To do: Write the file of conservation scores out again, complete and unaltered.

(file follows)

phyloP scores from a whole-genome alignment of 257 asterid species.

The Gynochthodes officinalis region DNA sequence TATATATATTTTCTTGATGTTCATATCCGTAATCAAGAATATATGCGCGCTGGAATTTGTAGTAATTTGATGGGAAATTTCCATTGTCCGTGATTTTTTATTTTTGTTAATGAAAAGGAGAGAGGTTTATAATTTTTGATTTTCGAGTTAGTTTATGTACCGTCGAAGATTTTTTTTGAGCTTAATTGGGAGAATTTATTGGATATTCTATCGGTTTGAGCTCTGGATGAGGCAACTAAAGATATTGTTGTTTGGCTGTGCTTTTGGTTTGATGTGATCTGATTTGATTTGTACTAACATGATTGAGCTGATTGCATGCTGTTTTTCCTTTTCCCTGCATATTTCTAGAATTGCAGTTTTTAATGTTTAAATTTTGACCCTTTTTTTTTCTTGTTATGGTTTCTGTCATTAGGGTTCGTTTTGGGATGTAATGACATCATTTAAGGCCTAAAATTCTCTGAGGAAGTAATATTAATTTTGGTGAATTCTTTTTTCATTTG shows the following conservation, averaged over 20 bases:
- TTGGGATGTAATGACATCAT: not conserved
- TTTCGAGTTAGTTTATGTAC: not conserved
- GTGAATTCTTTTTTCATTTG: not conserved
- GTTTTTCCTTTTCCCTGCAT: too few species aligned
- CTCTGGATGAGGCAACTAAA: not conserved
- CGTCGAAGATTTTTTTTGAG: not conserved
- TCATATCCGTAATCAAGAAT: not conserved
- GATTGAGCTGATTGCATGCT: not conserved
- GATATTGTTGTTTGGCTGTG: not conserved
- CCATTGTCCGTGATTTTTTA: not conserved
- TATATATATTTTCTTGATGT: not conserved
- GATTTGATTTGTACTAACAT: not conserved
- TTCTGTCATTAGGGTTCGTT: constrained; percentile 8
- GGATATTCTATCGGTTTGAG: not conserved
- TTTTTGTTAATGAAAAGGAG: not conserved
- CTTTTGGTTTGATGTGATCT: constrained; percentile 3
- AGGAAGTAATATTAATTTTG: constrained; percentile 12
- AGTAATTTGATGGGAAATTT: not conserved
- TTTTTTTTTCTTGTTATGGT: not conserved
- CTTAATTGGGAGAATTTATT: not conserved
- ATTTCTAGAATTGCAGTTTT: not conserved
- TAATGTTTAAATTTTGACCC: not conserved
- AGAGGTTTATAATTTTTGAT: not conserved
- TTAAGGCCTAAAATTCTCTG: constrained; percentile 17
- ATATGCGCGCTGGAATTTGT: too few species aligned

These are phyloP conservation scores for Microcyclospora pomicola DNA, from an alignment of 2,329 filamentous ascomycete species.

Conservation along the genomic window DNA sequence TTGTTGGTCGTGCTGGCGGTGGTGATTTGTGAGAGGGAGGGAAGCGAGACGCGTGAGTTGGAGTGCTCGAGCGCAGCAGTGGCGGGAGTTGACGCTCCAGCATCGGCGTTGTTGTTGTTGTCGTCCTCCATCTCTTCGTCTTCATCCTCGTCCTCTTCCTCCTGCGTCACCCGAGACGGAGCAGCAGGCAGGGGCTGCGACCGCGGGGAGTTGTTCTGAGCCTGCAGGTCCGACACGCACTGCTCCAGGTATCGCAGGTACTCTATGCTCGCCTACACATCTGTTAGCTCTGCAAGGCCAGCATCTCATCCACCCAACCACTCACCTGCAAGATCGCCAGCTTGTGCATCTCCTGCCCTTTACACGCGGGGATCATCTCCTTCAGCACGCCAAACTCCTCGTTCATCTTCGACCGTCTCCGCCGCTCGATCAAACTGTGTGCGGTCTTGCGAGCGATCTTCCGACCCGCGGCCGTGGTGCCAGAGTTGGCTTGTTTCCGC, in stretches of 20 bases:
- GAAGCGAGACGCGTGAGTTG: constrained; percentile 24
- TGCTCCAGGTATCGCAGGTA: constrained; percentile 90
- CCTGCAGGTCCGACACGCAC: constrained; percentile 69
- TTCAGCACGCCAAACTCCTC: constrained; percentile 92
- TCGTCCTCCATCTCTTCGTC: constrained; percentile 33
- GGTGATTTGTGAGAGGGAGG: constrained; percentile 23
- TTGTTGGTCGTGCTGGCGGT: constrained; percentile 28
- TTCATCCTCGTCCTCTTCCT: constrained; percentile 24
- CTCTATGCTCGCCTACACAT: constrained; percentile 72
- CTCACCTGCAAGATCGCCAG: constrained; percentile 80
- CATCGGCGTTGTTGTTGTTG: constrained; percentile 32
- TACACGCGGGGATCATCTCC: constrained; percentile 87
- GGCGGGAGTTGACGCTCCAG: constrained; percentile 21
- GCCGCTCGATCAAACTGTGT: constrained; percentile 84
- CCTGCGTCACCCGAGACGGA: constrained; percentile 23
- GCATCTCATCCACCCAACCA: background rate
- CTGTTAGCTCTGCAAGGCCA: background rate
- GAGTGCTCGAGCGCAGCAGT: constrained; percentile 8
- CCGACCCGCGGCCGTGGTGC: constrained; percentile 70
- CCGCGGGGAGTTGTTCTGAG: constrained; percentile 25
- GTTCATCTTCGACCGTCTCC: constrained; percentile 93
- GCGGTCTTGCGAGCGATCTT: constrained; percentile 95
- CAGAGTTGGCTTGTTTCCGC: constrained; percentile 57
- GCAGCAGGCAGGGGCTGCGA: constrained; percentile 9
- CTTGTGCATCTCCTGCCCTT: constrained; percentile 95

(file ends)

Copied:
phyloP scores from a whole-genome alignment of 257 asterid species.

The Gynochthodes officinalis region DNA sequence TATATATATTTTCTTGATGTTCATATCCGTAATCAAGAATATATGCGCGCTGGAATTTGTAGTAATTTGATGGGAAATTTCCATTGTCCGTGATTTTTTATTTTTGTTAATGAAAAGGAGAGAGGTTTATAATTTTTGATTTTCGAGTTAGTTTATGTACCGTCGAAGATTTTTTTTGAGCTTAATTGGGAGAATTTATTGGATATTCTATCGGTTTGAGCTCTGGATGAGGCAACTAAAGATATTGTTGTTTGGCTGTGCTTTTGGTTTGATGTGATCTGATTTGATTTGTACTAACATGATTGAGCTGATTGCATGCTGTTTTTCCTTTTCCCTGCATATTTCTAGAATTGCAGTTTTTAATGTTTAAATTTTGACCCTTTTTTTTTCTTGTTATGGTTTCTGTCATTAGGGTTCGTTTTGGGATGTAATGACATCATTTAAGGCCTAAAATTCTCTGAGGAAGTAATATTAATTTTGGTGAATTCTTTTTTCATTTG shows the following conservation, averaged over 20 bases:
- TTGGGATGTAATGACATCAT: not conserved
- TTTCGAGTTAGTTTATGTAC: not conserved
- GTGAATTCTTTTTTCATTTG: not conserved
- GTTTTTCCTTTTCCCTGCAT: too few species aligned
- CTCTGGATGAGGCAACTAAA: not conserved
- CGTCGAAGATTTTTTTTGAG: not conserved
- TCATATCCGTAATCAAGAAT: not conserved
- GATTGAGCTGATTGCATGCT: not conserved
- GATATTGTTGTTTGGCTGTG: not conserved
- CCATTGTCCGTGATTTTTTA: not conserved
- TATATATATTTTCTTGATGT: not conserved
- GATTTGATTTGTACTAACAT: not conserved
- TTCTGTCATTAGGGTTCGTT: constrained; percentile 8
- GGATATTCTATCGGTTTGAG: not conserved
- TTTTTGTTAATGAAAAGGAG: not conserved
- CTTTTGGTTTGATGTGATCT: constrained; percentile 3
- AGGAAGTAATATTAATTTTG: constrained; percentile 12
- AGTAATTTGATGGGAAATTT: not conserved
- TTTTTTTTTCTTGTTATGGT: not conserved
- CTTAATTGGGAGAATTTATT: not conserved
- ATTTCTAGAATTGCAGTTTT: not conserved
- TAATGTTTAAATTTTGACCC: not conserved
- AGAGGTTTATAATTTTTGAT: not conserved
- TTAAGGCCTAAAATTCTCTG: constrained; percentile 17
- ATATGCGCGCTGGAATTTGT: too few species aligned

These are phyloP conservation scores for Microcyclospora pomicola DNA, from an alignment of 2,329 filamentous ascomycete species.

Conservation along the genomic window DNA sequence TTGTTGGTCGTGCTGGCGGTGGTGATTTGTGAGAGGGAGGGAAGCGAGACGCGTGAGTTGGAGTGCTCGAGCGCAGCAGTGGCGGGAGTTGACGCTCCAGCATCGGCGTTGTTGTTGTTGTCGTCCTCCATCTCTTCGTCTTCATCCTCGTCCTCTTCCTCCTGCGTCACCCGAGACGGAGCAGCAGGCAGGGGCTGCGACCGCGGGGAGTTGTTCTGAGCCTGCAGGTCCGACACGCACTGCTCCAGGTATCGCAGGTACTCTATGCTCGCCTACACATCTGTTAGCTCTGCAAGGCCAGCATCTCATCCACCCAACCACTCACCTGCAAGATCGCCAGCTTGTGCATCTCCTGCCCTTTACACGCGGGGATCATCTCCTTCAGCACGCCAAACTCCTCGTTCATCTTCGACCGTCTCCGCCGCTCGATCAAACTGTGTGCGGTCTTGCGAGCGATCTTCCGACCCGCGGCCGTGGTGCCAGAGTTGGCTTGTTTCCGC, in stretches of 20 bases:
- GAAGCGAGACGCGTGAGTTG: constrained; percentile 24
- TGCTCCAGGTATCGCAGGTA: constrained; percentile 90
- CCTGCAGGTCCGACACGCAC: constrained; percentile 69
- TTCAGCACGCCAAACTCCTC: constrained; percentile 92
- TCGTCCTCCATCTCTTCGTC: constrained; percentile 33
- GGTGATTTGTGAGAGGGAGG: constrained; percentile 23
- TTGTTGGTCGTGCTGGCGGT: constrained; percentile 28
- TTCATCCTCGTCCTCTTCCT: constrained; percentile 24
- CTCTATGCTCGCCTACACAT: constrained; percentile 72
- CTCACCTGCAAGATCGCCAG: constrained; percentile 80
- CATCGGCGTTGTTGTTGTTG: constrained; percentile 32
- TACACGCGGGGATCATCTCC: constrained; percentile 87
- GGCGGGAGTTGACGCTCCAG: constrained; percentile 21
- GCCGCTCGATCAAACTGTGT: constrained; percentile 84
- CCTGCGTCACCCGAGACGGA: constrained; percentile 23
- GCATCTCATCCACCCAACCA: background rate
- CTGTTAGCTCTGCAAGGCCA: background rate
- GAGTGCTCGAGCGCAGCAGT: constrained; percentile 8
- CCGACCCGCGGCCGTGGTGC: constrained; percentile 70
- CCGCGGGGAGTTGTTCTGAG: constrained; percentile 25
- GTTCATCTTCGACCGTCTCC: constrained; percentile 93
- GCGGTCTTGCGAGCGATCTT: constrained; percentile 95
- CAGAGTTGGCTTGTTTCCGC: constrained; percentile 57
- GCAGCAGGCAGGGGCTGCGA: constrained; percentile 9
- CTTGTGCATCTCCTGCCCTT: constrained; percentile 95